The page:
SACRAMENTO–California Assemblywoman Lorena Gonzalez (D – San Diego) joined Assemblymember Kevin McCarty Monday on the West Steps of the Capitol to announce a campaign to restore the right to vote for people who served their time but are on parole.
In California, a person’s right to vote is suspended when they are incarcerated or on parole for a felony conviction. As a result, approximately 48,600 Californians on parole are unable to vote in state, federal, or local elections. Sponsored by California Secretary of State Alex Padilla and jointly authored by Assemblymembers Kevin McCarty, Shirley Weber, Rob Bonta, Lorena Gonzalez, Ash Kalra, and Sydney Kamlager-Dove, Assembly Constitutional Amendment 6 is known as the Free the Vote Act and is the first step in eliminating this barrier to the ballot.
“Denying voting rights to someone who’s repaid their debt to society is unconscionable,” Assemblywoman Lorena Gonzalez (D-San Diego) said. “This fix to our state constitution is long overdue.”
Nationwide, there are an estimated six million Americans that are unable to vote because of felony disenfranchisement. Formerly incarcerated people on parole are working, paying taxes, and raising their families in our communities. However because of a conviction, they are excluded from participating in the democratic voting process. In addition, excluding people on parole from the right to vote is counterproductive to what public safety demands – that returning citizens should be civically engaged and responsible civilians. A prohibition on voting strips these people of a fundamental right, disproportionally impacts people of color, and undermines the goals of re-entry.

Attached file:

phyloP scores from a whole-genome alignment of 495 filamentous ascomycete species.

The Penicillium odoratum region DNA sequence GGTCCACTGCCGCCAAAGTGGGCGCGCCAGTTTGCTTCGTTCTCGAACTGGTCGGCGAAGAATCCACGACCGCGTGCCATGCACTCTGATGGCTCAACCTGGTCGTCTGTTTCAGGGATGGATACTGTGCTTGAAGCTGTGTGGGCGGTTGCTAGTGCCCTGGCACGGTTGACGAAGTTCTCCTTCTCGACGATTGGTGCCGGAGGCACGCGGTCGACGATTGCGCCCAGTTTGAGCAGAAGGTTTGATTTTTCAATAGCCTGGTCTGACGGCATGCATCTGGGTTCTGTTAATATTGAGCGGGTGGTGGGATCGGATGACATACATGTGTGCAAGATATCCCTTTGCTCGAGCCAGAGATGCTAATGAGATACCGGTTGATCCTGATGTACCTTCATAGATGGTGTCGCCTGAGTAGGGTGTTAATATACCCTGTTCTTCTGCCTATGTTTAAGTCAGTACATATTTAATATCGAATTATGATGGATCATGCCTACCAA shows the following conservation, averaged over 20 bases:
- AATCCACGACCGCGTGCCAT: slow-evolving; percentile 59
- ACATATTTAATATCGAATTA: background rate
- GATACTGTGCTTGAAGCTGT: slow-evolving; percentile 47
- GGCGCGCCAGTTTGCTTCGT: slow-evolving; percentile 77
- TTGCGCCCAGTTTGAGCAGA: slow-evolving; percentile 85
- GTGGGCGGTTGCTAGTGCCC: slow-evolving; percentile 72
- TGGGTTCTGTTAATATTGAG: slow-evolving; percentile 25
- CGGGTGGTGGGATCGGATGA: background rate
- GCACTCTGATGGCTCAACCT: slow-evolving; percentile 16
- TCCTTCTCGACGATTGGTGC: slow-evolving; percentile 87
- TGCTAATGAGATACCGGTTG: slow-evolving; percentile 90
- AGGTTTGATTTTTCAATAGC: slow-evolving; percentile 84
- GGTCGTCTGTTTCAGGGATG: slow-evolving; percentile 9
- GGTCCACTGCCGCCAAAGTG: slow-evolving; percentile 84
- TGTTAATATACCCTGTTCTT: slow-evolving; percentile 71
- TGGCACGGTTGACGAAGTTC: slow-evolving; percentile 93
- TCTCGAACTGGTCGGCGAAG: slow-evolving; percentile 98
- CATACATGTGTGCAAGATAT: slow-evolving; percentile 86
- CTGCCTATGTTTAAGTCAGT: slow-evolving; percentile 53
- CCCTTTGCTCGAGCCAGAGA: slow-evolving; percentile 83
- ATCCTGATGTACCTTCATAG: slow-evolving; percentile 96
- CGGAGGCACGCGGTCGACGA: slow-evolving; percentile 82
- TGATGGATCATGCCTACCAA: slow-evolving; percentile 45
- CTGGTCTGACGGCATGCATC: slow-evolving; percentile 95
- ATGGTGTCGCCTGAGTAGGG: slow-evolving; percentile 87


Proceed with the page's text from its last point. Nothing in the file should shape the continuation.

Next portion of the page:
“It is time to restore the right to vote for individuals who have served their time.” said Assemblymember Kevin McCarty (D-Sacramento). “ACA 6 will eliminate an arbitrary barrier to voting, reduce recidivism and give formerly incarcerated people an opportunity to demonstrate their ability to become productive, contributing members of our society.”
“Civic participation is foundational to a sense of community—and it can play a major role in reducing recidivism,” Secretary of State Alex Padilla said. “If we are serious about reintegrating the formerly incarcerated into society, we should not be shunning them from democracy. California has led the way in expanding voting rights that are fundamental to American citizenship. The Golden State is once again serving as a beacon to the rest of the country for building more inclusive communities.”
“On the other side of a prison sentence, we want people invested in their communities. Because civic participation is linked to reduced recidivism, this bill will facilitate reintegration for parolees,” said Assemblymember Shirley Weber (D-San Diego).
“One of every 13 African Americans cannot vote due to being on probation or parole, versus one in every 56 non-black voters,” said Assemblymember Sydney Kamlager-Dove (D-Los Angeles).
“I’m proud to co-author ACA 6. After paying their debt to society, people have a right and obligation to contribute to society. Part of building a productive life includes becoming civically engaged and exercising the fundamental right to vote,” said Assemblymember Rob Bonta (D-Oakland).
“I saw firsthand the genuine and successful rehabilitation of former offenders while serving as a deputy public defender for 11 years. ACA 6 is critical in reforming parole voting restrictions, which disproportionately impacts people of color,” said Assemblymember Ash Kalra (D-San Jose).
Research conducted on the topic of disenfranchisement and recidivism consistently finds that the harsher the voting restrictions are, the higher the rates of recidivism are in that state. A 2012 study published by the UC Berkeley La Raza Law Journal found that “states which permanently disenfranchise ex-felons experience significantly higher repeat offense rates than states that do not.”
Furthermore, a survey conducted by Initiate Justice in 2018 of more than 1,000 people in prison and on parole in California found that more than 76% of respondents on parole believed that voting would help them stay out of jail and feel more connected to their communities.